Many employers use temp agencies or staffing firms to provide workers to meet temporary or seasonal labor needs. When one of these workers has a disability and needs an accommodation, the employer and the temp agency/staffing firm must decide who is responsible for providing the accommodation. The answer depends on whether the worker is an “employee” as defined under federal law. It is possible that a worker could be an employee of both the employer and the temp agency/staffing firm. The following publications provide information to help make this determination:
- Application of the ADA to Contingent Workers Placed by Temporary Agencies and Other Staffing Firms
- Application of EEO Laws to Contingent Workers Placed by Temporary Agencies and Other Staffing Firms
Situations and Solutions:
The following situations and solutions are real-life examples of accommodations that were made by JAN customers. Because accommodations are made on a case-by-case basis, these examples may not be effective for every workplace but give you an idea about the types of accommodations that are possible.
A temporary agency provides computer programmers for companies
Once the programmers are assigned to a company, the company sets their schedules and production standards and provides all necessary equipment and supplies. The temp agency pays the programmers and addresses any issues that come up. One programmer was diagnosed with cancer and needed a flexible schedule, telework, and leave. Because both the temp agency and the company qualified as an employer of the programmer, they worked together to provide the necessary accommodations and to cover the work load when the programmer needed leave.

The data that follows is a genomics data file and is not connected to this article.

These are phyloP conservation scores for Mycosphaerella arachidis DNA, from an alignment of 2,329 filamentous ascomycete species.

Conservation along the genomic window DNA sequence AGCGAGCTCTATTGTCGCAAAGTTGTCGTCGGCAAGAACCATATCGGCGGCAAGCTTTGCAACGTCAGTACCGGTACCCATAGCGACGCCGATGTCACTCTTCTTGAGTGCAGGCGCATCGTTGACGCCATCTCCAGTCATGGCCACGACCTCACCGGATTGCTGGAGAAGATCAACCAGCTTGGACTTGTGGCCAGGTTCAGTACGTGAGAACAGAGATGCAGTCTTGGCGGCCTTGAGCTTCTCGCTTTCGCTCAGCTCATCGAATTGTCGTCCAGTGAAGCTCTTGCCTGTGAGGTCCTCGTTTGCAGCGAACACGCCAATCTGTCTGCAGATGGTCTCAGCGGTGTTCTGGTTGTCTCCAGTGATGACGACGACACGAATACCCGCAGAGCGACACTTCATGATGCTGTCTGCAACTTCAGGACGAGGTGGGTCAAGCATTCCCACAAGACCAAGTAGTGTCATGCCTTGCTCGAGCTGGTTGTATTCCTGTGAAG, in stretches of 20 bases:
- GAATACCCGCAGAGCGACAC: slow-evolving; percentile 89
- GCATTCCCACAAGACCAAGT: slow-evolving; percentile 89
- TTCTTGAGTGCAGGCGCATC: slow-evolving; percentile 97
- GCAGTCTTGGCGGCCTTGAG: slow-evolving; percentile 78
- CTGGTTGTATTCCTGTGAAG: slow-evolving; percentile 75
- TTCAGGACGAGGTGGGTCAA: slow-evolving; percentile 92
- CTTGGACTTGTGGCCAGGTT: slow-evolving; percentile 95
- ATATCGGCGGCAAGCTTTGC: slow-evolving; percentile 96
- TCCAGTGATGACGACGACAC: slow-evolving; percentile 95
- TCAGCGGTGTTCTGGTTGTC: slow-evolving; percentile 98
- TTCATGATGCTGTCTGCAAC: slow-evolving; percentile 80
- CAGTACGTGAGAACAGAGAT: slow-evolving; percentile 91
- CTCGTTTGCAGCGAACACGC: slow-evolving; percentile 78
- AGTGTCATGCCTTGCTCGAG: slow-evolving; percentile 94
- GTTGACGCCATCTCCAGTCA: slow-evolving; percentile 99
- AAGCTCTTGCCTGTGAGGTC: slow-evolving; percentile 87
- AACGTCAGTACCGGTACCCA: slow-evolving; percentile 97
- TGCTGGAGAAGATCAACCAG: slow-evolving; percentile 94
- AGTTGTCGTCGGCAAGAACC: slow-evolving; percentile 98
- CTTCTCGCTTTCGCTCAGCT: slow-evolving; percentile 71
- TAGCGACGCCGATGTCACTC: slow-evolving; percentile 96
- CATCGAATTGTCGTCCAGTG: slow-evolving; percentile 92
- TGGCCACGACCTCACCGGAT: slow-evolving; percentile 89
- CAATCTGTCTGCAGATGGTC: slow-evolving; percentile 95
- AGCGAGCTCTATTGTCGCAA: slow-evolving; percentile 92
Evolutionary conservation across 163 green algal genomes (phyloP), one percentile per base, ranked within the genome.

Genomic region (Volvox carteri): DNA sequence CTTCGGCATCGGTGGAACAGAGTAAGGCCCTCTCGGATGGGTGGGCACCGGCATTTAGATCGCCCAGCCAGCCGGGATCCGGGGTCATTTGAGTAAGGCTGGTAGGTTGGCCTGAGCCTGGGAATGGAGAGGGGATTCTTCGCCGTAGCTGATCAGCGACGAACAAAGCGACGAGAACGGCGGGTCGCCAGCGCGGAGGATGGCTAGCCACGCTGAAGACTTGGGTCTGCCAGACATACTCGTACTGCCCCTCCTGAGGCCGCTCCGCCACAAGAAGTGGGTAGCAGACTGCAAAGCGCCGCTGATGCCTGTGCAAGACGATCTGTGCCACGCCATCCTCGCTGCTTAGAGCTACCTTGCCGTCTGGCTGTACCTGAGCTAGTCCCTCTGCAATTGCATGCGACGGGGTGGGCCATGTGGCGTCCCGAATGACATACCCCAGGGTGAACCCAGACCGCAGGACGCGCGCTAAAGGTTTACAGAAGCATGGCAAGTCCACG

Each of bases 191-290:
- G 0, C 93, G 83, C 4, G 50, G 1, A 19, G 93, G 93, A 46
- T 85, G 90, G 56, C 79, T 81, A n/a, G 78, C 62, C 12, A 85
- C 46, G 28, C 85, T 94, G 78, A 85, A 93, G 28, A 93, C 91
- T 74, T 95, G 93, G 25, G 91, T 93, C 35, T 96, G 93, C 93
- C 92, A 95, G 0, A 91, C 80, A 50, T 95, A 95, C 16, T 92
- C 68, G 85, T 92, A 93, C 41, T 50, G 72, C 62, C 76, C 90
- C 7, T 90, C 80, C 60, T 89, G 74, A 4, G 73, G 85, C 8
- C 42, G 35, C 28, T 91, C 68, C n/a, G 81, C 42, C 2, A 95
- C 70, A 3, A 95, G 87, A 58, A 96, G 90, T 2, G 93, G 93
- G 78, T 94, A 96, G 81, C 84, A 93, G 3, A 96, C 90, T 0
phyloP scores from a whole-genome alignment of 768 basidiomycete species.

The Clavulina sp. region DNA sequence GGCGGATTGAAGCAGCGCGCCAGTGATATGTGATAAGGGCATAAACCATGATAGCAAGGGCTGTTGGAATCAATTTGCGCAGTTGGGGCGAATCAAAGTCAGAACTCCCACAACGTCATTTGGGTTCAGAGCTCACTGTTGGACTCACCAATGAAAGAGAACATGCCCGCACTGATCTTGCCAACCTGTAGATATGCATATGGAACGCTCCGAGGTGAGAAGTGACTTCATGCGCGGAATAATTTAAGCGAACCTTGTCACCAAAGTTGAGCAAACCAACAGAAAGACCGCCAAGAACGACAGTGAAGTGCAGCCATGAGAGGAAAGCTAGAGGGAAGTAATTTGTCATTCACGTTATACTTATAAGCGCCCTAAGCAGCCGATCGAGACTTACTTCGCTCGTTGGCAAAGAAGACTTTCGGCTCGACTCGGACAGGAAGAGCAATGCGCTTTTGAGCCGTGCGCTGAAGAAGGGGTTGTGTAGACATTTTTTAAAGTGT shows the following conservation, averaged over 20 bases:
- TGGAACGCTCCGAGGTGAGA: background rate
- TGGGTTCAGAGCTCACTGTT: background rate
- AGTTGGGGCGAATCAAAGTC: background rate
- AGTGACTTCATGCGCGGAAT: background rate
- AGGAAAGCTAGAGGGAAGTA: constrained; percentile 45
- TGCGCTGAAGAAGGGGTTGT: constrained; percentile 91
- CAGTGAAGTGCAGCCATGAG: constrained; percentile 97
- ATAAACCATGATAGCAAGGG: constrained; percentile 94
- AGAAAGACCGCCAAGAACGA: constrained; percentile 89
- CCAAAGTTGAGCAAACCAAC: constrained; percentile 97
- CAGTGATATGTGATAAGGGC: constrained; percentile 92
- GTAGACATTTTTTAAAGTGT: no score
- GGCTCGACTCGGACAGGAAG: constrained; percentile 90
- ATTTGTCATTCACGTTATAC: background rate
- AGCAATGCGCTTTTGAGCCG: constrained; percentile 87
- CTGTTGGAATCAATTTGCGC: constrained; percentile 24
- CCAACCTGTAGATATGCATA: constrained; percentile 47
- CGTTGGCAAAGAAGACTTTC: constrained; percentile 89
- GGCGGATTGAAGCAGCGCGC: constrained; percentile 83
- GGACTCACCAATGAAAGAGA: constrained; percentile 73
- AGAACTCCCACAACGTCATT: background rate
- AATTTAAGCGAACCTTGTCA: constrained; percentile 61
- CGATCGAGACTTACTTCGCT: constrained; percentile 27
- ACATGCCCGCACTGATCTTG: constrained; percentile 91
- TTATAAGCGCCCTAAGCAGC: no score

A clerical worker provided by a staffing agency needed an ergonomic set up for her workstation.
The staffing agency provided the ergonomic equipment and the employer had its IT department install it.
A cleaning company supplies janitorial services for multiple employers
A newly hired janitor has a development disability and will temporarily need a job coach. The cleaning company supplied the job coach and notified the employers that the coach would be coming into their worksites to help with training.
A federal contract employee working temporarily at a federal agency’s facility had difficulty walking long distances due to a heart condition.
He notified his employer, who then contacted the federal agency to request a reserved parking space for the employee close to the building. The federal agency had the parking manager designate a parking space next to the entrance used by the employee.
JAN Publications & Articles regarding Contingent Workers
- No Blog Posts available for Contingent Workers